Fentanyl, 80 to 100 times stronger than morphine, has been the top substance involved in overdose deaths citywide for each of the past four years. The drug was present in 1,580 of New York’s 2,062 overdose deaths in 2020 — 77% of the total.
Fentanyl is often mixed with varying amounts of heroin or cocaine, making the strength of a given dose unpredictable and dangerous.
Some of the drugs sold by Cabrera and Amaya allegedly were put on the street by Alberto Concepcion. On Aug. 25, Conception allegedly sold drugs to a man who was taken to the 40th Precinct stationhouse.
Right around the same time, Rahman was being arrested following a fight with a girlfriend in the Bronx transitional housing facility where he lived. Rahman was stabbed in the fight but arrested anyway.
Cops frisked Concepcion’s customer three times and found contraband each time, sources familiar with the case said. Then the customer was put in the holding cell with Rahman, said the sources. Neither the NYPD nor federal officials would provide the customer’s name or other details about him.
In the cell, Concepcion’s customer pulled a glassine baggie from his rectum and he and Rahman snorted the drugs it held, the sources said. Rahman began to feel ill and went into convulsions.
Officers used a defibrillator to try to revive him before taking him to a local hospital themselves, the sources said.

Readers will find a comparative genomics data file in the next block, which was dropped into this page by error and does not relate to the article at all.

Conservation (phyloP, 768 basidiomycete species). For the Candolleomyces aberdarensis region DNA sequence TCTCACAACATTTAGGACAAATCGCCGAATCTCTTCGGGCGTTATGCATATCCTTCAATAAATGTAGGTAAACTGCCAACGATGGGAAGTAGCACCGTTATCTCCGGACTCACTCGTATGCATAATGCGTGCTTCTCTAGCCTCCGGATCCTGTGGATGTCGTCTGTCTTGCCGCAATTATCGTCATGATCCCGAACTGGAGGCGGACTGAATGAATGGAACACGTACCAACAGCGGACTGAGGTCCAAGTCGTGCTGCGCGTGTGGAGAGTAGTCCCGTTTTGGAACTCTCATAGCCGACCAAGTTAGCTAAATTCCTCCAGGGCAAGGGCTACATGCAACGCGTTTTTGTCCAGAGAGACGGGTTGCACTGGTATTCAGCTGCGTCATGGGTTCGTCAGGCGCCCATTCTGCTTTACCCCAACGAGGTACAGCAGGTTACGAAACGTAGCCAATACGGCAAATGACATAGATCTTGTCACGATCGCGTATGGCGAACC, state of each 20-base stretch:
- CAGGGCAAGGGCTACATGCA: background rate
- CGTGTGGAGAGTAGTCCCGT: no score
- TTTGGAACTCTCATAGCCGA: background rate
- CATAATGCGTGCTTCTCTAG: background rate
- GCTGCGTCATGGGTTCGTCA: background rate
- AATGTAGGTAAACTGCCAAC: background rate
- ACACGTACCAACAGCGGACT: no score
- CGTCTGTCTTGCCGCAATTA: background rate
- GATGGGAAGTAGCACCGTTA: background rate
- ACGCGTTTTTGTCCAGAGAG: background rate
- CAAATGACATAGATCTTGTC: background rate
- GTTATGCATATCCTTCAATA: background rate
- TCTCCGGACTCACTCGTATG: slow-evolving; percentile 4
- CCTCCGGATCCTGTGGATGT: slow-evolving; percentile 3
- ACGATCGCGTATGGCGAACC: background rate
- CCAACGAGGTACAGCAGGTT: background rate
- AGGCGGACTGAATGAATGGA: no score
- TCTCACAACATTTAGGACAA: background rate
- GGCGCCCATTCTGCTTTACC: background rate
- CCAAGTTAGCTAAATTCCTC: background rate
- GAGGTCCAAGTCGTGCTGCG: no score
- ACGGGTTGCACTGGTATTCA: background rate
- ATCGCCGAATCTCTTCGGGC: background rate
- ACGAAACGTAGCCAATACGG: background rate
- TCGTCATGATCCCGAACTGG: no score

NYPD guidelines state that the desk officer is supposed to direct a cop to watch the holding cell at all times. Questions remain about how much time elapsed before police noticed Rahman’s condition.
Early reports that Rahman was unattended for as long as two hours remain unconfirmed by authorities.
“The police should have been more aware of the inmates in the holding cell, checking on them every 15 minutes,” Jamilla Rahman, Malik’s niece, told reporters. “Someone wasn’t doing their job.”
The city medical examiner concluded that Rahman overdosed from a mixture of fentanyl and benzodiazepine, an anti-anxiety drug which acts as a sedative and increases the danger when used with opioids.
Rahman’s daughter Bianca Harris, 32, said her dad was a drinker but not a regular drug user.
“He was many things, but he was not a drug addict,” Harris said. “He would never have been like, ‘I’m going to do it just to do it.’ ”
Law enforcement officials declined to reveal any details about the other eight overdose deaths blamed on the drug ring allegedly run by Cabrera.
Nicholas Biase, a spokesman with the U.S. attorney’s office, declined to provide the dates or general locations of the eight deaths. Requests to interview an NYPD official about the case were also denied.
The six suspects arrested in February have pleaded not guilty and are awaiting trial. Cabrera, Amaya and Concepcion are being held in Brooklyn’s Metropolitan Detention Center.
“All I can say is my client is charged with one death,” said Amaya’s lawyer Javier Solano. “I have not even conceded that my client is responsible for that death. One is one too many, but I don’t understand why the government is saying there are more, when they haven’t charged him with any more.”
Lawyers for Cabrera and Concepcion did not return phone calls.
Rahman’s family has filed a $21 million notice of intent to sue with the city, records show. The notice alleges cops didn’t keep watch on the holding cell. “[Rahman] was unresponsive for a significant amount of time and [police] simply ignored [him] until it was too late,” the claim alleges.